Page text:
When I was young, a teacher came regularly to my home to teach me Quranic Arabic. Almost every kid in my community had a religious teacher or went to a Muslim Sunday school — and frankly, most of my friends couldn’t wait to “age out.” Sunday school was a drag, a miserable waste of a gorgeous weekend. But oddly enough, not for me. I thought about Sunday all week long. I practiced like crazy, waited impatiently for each lesson to start, listened in rapt attention throughout, and thought it the greatest honor to make my teacher happy.
Was it his impeccable Arabic pronunciation? The unsullied purity of his lineage? The perfect length of his beard? What was it about this man that made a 6-year-old want to do her homework?
I’ll let you in on the secret: It was his deep rolling belly-laugh.
My teacher knew a cardinal rule of moral instruction: Never take yourself too seriously. That master of pedagogy, the great poet-saint Rumi, reminds us that “the true teacher knocks down the idol the student makes of him.”
We may not all be religious teachers, but we all teach, many times a day. From showing your daughter how to tie her shoelace, to teaching her the difference between right and wrong, teaching is a subtle art. At some time or another, in the middle of some grand pontificating, the teacher will trip and fall flat on his face. The Quran tells us that it is God who causes our laughter and our tears (Quran 53:43). That means, echoing Ecclesiastes, that there is a time when only laughter will do.
A teacher who can laugh at herself is the red sulfur that every alchemist seeks. For laughter is an act of great mercy and wisdom. When I laugh at myself, I hold a mirror to my imperfections. With that one small act, I can see myself as others see me — well-intentioned and ever so slightly ridiculous. Laughter lets me off the hook, just enough to learn, recoup and get back in the game. If I can’t laugh at myself, can I really show mercy to others?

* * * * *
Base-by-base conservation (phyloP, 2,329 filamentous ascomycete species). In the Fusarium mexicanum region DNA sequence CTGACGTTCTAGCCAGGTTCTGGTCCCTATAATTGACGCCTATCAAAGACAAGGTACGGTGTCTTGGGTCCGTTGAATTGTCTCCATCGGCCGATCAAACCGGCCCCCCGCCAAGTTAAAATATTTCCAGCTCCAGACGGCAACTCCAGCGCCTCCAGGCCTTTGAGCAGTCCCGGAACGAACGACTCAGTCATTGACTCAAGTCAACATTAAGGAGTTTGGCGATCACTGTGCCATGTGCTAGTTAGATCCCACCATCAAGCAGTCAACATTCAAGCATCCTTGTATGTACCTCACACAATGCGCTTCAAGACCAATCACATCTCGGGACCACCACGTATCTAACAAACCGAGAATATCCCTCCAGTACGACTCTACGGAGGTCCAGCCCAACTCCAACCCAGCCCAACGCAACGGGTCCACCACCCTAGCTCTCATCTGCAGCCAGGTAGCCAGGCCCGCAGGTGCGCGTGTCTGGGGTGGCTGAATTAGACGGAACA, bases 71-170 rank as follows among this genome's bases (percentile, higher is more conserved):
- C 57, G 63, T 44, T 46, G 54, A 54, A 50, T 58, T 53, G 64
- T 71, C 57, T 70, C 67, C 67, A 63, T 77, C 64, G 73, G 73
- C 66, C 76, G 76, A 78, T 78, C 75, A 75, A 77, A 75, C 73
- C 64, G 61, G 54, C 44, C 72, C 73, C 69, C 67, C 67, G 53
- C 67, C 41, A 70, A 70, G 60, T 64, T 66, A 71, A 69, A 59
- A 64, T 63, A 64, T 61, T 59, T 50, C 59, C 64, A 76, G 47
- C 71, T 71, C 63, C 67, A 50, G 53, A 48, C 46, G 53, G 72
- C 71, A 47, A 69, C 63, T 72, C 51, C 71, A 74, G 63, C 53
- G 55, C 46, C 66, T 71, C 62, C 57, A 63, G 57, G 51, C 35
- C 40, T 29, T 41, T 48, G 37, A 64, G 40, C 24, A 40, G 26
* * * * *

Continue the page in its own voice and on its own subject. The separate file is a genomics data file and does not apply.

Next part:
Laughter is humility. Picture the sweet story of the Prophet of Islam (upon him, peace), down on all fours with his two little grandsons on his back, exclaiming: ‘What an excellent camel your camel is, and what a wonderful load you two are!’ The Prophet was, in the words of a disciple, Anas b. Malik, “among the merriest of men.” Once, some close disciples complained about another disciple who they thought joked too much. “You may be surprised to know,” the Prophet replied, “that he will laugh all the way to heaven.”
Laughter humanizes. There is a very good reason that the most beloved Islamic teaching tales feature the trickster and the holy “fool” — call him Amar Ayyaz, Nasreddin Hoja, Bahlul or Juha — whose only job is to mock the pompous airs of the religious teacher. It is because we instinctively know that moral instruction rooted in arrogance is, in the wise words of the sage Luqman to his son, no more edifying than the braying of a donkey (Quran 31:19). (And at least donkeys are endearing, whereas pompous scholars… not so much.)
Nasreddin Hoja is the Muslim world’s all-time favorite holy fool. He pops up in the literature of every Islamic folk tradition, be it Bengali, Bosnian or Chinese, a potbellied punster, perched on the back of a little donkey and grinning slyly at the world. Hoja loves to take aim at self-styled guardians of morality:
Once, a renowned religious scholar was traveling through Nasruddin Hoja’s village looking for a good place to eat. Hoja suggested a place and the scholar, eager for intellectual conversation, invited Hoja to join him. Much obliged, Hoja accompanied the scholar to a nearby restaurant, where they ordered the special of the day: fresh fish.
A few minutes later, the waiter brought out two cooked fish, one much smaller than the other. Hoja immediately took the larger fish and put it on his plate. The scholar gave Hoja a scornful look and told him that what he had done was not only terribly selfish, but that it violated the principles of almost every known moral, religious and ethical system. Hoja listened patiently to the scholar, and when he was done with his lecture, Hoja asked, “O shaykh, what would you have done?”
“I,” said the scholar pompously, “Would have taken the smaller fish!”
“Here you are,” Hoja said, and placed the smaller fish on the scholar’s plate.
Boom! With just three words, Hoja knocks the scholar clean off his pedestal. The true teacher loves stories like these, the ones that remind us that the focus of learning is not the teacher but the truth. Moral guidance is a path from one heart to another. Laughter softens the heart. Sometime very soon, we will each teach someone, whether a student, a friend or even a stranger who falls into our lives for a single conversation. Next time we teach, let us be humble and joyful. Perhaps we too will, God willing, laugh all the way into heaven.